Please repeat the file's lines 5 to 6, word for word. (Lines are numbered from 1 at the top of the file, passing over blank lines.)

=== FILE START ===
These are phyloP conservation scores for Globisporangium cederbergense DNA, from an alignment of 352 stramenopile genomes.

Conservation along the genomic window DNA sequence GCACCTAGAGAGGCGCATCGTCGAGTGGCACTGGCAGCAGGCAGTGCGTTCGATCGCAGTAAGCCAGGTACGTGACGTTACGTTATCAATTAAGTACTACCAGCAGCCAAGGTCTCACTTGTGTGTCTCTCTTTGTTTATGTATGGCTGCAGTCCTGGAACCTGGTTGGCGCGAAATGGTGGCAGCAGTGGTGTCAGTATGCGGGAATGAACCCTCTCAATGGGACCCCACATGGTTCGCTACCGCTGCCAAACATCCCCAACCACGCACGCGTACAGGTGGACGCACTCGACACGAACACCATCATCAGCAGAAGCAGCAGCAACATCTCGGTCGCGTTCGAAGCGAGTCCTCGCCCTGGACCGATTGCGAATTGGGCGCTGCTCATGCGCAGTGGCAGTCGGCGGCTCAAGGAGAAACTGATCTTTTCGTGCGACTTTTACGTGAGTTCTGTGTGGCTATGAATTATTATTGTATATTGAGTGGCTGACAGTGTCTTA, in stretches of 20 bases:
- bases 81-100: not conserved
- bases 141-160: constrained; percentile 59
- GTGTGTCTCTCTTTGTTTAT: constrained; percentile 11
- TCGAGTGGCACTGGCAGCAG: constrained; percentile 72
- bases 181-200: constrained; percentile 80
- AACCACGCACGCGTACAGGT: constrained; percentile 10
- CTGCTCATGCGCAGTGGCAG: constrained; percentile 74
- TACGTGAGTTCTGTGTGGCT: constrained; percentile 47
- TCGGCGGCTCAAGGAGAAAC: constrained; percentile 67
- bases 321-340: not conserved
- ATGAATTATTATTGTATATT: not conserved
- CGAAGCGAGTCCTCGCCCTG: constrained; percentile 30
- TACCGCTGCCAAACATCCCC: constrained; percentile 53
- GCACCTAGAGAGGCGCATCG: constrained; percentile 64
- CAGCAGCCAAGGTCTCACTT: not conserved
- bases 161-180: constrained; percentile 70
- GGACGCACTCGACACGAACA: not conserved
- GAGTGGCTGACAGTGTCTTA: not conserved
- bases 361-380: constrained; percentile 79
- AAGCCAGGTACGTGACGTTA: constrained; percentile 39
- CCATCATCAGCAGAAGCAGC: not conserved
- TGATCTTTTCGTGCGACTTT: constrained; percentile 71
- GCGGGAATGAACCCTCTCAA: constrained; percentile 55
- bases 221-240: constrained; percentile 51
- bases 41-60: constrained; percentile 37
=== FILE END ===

- GTGTGTCTCTCTTTGTTTAT: constrained; percentile 11
- TCGAGTGGCACTGGCAGCAG: constrained; percentile 72